The kitchen faucet is marked “Standard” and  “Re-Nu” at its base.  We suspect that perhaps the curved part of the faucet, coming out of the base, may have been replaced at some point, but we really have no way to know for sure. I know the Standard company at some time turned into the “American Standard” company we know now. The sink was manufactured by the Standard Sanitary Mfg. Co. of Louisville, and appears dated 5-27-38.  The dimensions are 42 x 25 and the model is “Hostess.” (I think our radiators were also manufactured by the Standard Company).

The only “Re-Nu” references I’ve found online all point to bathroom faucets, with different appearances.  It might be the Re-Nu label refers to the method of washers or valve seats the faucets use — more like a feature, than a specific model.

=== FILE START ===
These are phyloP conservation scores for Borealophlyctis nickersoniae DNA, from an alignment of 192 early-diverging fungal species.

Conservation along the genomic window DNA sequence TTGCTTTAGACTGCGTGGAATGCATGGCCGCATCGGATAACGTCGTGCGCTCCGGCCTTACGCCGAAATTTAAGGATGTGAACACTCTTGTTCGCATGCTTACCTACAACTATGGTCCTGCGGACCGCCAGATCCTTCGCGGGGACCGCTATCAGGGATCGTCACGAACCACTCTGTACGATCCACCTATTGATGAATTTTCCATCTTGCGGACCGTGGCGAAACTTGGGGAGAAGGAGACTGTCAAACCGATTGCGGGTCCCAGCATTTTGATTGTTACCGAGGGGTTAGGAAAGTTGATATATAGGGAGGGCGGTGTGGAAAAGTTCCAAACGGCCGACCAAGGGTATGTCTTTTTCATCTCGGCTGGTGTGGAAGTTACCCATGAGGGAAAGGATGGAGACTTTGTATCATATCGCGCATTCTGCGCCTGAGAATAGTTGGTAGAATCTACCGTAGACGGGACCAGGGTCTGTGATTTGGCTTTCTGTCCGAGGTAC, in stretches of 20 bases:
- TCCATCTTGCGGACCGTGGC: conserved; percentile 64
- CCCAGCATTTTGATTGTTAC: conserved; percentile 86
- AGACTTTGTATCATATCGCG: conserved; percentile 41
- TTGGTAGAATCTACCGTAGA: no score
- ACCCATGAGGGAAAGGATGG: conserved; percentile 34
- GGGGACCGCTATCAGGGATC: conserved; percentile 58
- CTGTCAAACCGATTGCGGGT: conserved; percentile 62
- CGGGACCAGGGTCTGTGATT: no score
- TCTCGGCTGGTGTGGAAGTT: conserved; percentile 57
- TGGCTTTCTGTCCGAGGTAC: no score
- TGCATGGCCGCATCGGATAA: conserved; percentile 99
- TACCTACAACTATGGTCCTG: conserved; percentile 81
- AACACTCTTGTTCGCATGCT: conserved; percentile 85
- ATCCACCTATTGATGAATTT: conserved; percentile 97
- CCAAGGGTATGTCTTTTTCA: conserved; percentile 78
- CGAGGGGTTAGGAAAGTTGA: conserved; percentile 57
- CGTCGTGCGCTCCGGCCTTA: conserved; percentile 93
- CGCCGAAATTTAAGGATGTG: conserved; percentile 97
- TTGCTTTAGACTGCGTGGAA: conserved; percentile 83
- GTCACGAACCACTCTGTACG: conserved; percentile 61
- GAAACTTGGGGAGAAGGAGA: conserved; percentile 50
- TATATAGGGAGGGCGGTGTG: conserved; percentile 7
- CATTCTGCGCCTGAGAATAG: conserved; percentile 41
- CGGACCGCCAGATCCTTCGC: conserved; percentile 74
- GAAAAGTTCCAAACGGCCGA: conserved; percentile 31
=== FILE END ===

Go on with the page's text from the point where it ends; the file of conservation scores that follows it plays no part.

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The bathroom faucet handles are marked Kohler, with H or C on each handle.  The handles are cross-shaped, and the escutcheons are octagonal (with rounded sides). I have Kohler looking into it, but I don’t know if that company will be much use for info on faucets that old.  The house is from the 1930s, and we found a paper stating that Kohler faucets were to be used.  If I remember right, that paper was dated in the late 40s or early 50s.  The bathtub has the same faucets, only coming out of the wall.  Originally, the tub spout had no provision for a shower, but we replaced the spout with an exterior shower riser.